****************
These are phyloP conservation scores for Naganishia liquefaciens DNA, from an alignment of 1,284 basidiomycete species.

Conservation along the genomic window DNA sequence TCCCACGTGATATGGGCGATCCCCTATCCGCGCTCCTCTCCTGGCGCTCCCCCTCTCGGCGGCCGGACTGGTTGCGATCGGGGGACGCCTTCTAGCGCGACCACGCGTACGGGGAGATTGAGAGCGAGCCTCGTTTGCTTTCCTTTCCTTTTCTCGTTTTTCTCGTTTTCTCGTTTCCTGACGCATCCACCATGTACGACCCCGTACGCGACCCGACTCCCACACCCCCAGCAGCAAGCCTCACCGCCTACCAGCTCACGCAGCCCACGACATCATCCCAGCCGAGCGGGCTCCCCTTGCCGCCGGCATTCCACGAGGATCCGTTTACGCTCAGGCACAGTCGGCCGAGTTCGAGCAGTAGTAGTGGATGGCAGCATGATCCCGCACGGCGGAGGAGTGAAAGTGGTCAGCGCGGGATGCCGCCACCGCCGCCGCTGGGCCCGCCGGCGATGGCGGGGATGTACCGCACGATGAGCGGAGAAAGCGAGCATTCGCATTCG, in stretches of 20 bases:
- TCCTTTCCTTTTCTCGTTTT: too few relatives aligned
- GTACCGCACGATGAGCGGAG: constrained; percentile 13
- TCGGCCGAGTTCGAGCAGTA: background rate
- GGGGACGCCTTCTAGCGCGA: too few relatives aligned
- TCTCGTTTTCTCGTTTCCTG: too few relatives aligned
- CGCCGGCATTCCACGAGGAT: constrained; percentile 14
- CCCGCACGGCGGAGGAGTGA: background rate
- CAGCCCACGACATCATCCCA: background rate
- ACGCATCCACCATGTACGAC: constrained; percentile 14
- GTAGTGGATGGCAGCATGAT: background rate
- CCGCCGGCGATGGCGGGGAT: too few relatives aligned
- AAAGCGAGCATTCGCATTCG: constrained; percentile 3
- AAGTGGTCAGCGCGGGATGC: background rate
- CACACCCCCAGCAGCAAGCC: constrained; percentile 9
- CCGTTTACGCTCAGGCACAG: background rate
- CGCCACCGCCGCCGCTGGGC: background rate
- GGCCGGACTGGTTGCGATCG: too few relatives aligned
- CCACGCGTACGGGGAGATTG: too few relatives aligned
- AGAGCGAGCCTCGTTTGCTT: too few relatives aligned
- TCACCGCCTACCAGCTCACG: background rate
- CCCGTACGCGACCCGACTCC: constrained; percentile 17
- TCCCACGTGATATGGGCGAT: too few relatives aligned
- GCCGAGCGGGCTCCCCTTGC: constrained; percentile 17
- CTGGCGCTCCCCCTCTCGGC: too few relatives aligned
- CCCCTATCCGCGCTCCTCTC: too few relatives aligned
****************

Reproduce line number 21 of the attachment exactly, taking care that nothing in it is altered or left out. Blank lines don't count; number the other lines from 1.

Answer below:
- AGAGCGAGCCTCGTTTGCTT: too few relatives aligned